The Star Wars Principle

I coined a phrase, the “Star Wars Principle.” I googled it and nobody has used the phrase. Sure I know what you are thinking, some obsessed fan. Well truth be told, I am not a fan and in fact I have only seen the first three. The reason why I came up with this phrase is because I have been pondering for quite some time the idea of the phrase made famous by the franchise – “the force.” In my humble opinion this is nothing more than an embellishment of a simple concept for the sake of drama and the continued storylines. Don’t get me wrong I think the earlier stories were brilliant, however over time it has become convoluted and contrived.

In real life, the force is nothing more than an understanding of how to shape the moment. In order to be able to have the skill to call forth the force one needs to be present and have a keen understanding of how human character, including one’s own works. This is not an easy undertaking. It calls for one to practice some form of meditation for long periods of time, in addition to studying character and mind. This then gives a sense of clarity to determine what you need to do to get out of your own way in order to be present enough to have the skill to shape the moment.

This force is really something that we all have the ability to do, but do not because we go about our day on autopilot not living in the moment. When someone does realize they have this ability and use the “force,” the other person is unaware on a conscious moment-to-moment level that something is happening. As is clearly stated in the Star Wars films, with this ability comes responsibility not to abuse the powers that have been cultivated, and in fact work to helping others to achieve it. This is very much in line with Buddhist vows that “beings are numberless I vow to save them.”

At this point it all sounds so esoteric, which is why the Star Wars storylines about the force is so brilliant. They have taken this concept and turned it into a tangible form for entertainment. But this force can be used in very simple day-to-day ways. One such example is working a room. When working a room full of people it begins the moment the moment you step through the door way or onto the stage or any other place that one encounters a group. It starts with how you see the moment, how you connect with others, how you let the nervousness and habits fall away to make room for the moment so that you can see with utmost clarity and subtlety. What you say and how you say it is never the same, because if you are truly in the moment, you will shape how you say what you want to say consciously. And what you might have planned on saying is not what is being called for in the moment.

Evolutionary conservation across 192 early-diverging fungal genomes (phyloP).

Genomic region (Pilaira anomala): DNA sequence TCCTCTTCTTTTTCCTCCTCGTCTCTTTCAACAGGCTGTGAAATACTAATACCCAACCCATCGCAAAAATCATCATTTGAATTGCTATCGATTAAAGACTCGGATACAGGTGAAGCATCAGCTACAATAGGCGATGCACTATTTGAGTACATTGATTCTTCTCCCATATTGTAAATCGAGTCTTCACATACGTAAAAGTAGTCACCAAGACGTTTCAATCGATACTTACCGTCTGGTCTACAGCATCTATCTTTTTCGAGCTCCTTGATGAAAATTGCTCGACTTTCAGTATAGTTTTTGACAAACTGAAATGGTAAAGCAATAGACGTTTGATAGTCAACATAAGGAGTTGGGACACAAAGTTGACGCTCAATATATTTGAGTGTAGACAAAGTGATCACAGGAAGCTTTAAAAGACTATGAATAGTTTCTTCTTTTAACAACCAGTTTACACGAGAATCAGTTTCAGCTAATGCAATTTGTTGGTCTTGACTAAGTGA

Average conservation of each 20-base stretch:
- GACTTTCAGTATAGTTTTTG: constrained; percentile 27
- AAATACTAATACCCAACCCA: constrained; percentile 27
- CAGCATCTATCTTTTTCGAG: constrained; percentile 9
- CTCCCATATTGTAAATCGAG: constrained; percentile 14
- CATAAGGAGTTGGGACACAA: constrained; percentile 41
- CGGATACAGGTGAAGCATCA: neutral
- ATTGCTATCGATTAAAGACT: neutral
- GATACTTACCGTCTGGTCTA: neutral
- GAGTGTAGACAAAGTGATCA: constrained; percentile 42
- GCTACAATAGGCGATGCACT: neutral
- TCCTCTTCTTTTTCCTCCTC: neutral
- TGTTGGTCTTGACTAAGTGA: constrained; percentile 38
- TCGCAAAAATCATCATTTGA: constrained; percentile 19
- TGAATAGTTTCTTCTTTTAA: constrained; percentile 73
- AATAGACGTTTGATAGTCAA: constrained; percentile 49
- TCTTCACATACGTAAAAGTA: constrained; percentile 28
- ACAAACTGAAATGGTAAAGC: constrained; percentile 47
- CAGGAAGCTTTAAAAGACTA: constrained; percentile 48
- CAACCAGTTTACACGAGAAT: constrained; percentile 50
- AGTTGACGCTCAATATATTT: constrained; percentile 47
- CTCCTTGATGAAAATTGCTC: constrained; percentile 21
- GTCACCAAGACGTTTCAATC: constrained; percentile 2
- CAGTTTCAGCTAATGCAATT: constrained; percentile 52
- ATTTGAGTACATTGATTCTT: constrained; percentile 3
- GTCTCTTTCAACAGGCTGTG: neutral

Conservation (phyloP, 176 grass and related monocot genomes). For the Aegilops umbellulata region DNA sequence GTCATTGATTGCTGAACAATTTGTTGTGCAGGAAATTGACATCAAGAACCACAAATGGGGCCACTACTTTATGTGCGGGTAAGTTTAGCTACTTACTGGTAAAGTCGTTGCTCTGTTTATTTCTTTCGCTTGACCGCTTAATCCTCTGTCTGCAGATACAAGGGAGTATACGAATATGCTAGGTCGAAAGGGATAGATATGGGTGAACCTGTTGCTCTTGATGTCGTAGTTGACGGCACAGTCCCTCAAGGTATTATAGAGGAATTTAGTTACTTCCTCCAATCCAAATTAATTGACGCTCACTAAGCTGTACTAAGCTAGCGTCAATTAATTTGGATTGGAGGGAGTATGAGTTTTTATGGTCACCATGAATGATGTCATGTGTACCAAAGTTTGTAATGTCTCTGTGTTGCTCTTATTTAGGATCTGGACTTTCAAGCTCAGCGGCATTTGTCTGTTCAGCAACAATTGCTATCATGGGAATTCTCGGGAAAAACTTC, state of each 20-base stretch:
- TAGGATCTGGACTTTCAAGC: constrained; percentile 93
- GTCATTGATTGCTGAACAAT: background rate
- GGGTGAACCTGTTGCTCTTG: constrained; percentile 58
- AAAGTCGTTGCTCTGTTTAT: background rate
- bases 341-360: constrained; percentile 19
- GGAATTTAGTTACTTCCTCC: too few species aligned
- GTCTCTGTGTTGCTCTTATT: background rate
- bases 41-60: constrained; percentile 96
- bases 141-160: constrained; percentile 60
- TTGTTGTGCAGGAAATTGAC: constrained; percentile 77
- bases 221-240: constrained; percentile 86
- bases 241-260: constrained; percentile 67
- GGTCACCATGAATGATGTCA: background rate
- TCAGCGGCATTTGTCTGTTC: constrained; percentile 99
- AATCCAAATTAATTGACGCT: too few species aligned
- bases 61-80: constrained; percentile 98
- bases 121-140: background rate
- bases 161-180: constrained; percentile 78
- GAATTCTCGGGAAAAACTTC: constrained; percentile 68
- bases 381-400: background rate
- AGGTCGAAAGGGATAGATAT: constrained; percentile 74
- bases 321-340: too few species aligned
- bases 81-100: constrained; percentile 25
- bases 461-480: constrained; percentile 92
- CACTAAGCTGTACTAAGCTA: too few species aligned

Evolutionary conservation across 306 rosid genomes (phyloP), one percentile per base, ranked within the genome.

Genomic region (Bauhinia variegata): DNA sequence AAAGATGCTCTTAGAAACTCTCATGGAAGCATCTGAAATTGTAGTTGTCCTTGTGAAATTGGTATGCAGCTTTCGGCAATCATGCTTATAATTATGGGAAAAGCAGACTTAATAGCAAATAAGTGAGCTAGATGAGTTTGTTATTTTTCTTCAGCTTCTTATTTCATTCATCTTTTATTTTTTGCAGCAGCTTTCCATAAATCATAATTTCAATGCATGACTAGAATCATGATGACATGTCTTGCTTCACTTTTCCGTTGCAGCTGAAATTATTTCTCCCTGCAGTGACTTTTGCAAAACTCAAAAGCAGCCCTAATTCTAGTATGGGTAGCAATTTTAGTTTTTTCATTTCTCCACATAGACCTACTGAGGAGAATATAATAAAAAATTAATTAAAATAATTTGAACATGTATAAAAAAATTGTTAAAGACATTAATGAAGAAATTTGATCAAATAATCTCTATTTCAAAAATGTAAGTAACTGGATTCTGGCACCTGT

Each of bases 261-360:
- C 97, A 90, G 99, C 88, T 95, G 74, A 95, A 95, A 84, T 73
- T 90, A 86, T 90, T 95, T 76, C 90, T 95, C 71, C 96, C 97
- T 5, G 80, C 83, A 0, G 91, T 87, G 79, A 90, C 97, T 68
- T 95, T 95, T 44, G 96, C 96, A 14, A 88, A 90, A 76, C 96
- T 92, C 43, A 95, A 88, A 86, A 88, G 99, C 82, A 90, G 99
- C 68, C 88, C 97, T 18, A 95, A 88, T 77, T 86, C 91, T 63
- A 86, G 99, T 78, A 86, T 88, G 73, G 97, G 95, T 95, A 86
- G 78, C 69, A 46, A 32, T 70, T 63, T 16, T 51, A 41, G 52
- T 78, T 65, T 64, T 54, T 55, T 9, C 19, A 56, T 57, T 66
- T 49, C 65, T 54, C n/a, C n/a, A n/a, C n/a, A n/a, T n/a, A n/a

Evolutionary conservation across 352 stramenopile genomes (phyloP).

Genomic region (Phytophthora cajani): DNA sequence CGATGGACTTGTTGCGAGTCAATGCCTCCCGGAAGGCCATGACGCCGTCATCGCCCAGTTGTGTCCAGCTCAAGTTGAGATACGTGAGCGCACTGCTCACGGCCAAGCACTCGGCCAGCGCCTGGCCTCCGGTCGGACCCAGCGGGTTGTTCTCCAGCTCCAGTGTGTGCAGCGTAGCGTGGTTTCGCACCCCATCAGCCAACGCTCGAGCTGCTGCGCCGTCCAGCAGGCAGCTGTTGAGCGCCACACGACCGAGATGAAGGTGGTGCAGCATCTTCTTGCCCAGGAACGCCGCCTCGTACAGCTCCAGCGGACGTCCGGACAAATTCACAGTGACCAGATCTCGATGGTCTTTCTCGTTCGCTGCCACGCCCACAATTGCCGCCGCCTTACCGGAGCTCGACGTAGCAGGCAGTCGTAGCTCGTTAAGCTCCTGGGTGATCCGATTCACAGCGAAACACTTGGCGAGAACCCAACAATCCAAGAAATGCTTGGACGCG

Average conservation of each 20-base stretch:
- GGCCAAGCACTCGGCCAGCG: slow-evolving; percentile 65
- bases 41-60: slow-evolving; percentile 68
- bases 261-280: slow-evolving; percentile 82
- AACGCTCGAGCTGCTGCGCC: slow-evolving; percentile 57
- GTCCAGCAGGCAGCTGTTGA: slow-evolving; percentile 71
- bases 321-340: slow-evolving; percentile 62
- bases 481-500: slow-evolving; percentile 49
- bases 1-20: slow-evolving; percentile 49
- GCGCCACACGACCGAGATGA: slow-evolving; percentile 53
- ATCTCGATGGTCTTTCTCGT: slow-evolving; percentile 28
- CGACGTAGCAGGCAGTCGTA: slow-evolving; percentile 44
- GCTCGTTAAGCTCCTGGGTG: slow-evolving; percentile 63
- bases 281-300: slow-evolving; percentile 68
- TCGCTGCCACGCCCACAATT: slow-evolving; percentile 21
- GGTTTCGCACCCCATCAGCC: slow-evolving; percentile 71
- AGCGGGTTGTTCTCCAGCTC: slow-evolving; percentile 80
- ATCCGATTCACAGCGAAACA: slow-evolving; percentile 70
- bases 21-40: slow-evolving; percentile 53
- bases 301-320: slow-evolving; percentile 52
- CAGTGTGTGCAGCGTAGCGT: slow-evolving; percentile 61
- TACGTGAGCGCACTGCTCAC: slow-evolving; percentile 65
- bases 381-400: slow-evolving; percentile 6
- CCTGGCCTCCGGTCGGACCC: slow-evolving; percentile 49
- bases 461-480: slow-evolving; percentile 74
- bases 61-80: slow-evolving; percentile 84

This still may be unclear. Let’s try another tact – the individual and a handshake. The moment you shake a hand or greet someone, that moment it is in your hands (pun intended) to be able to shape how you want it to go. Ironically, it is a difficult thing to do while at the same time simple because all you need to decide is how you want to convey that moment and occurring moments afterward. I used to say that when I was living in NYC and dating I could tell just from the introduction, usually a handshake with a woman how the date would go. If it felt masculine or hard, then it was something that would not go beyond one date or in some cases cut short.

Also it is not just a one-way street, rather it goes both ways. What I mean by that is that one must also make room for the other person’s feeling and experience knowing that they too are playing a part in the shaping. There is a sense of responsibility to shape it, which is being open to the moment between the other, not just from one side. Controlling comes when other people are not taken into account and just comes from one side. There is no room for the other person to move within the moment to be shaped. Control has sharper edges and far less malleable. Shape has soft softer rounder edges and moves with the moment on an organic level.

I am reminded of this during an acting exercise back in my days in NYC. We each had to stand up say the line, “to be or not to be, that is the question” multiple times. And each time it had to be different, because no two moments are ever the same. We had to feel out the moments based on simple movements like taking a step or raising a hand up while we spoke the lines. This is nothing more than the force, shaping and being present with each moment.

May the force be with you all.   

Advertisements

2 thoughts on “The Star Wars Principle

Leave a Reply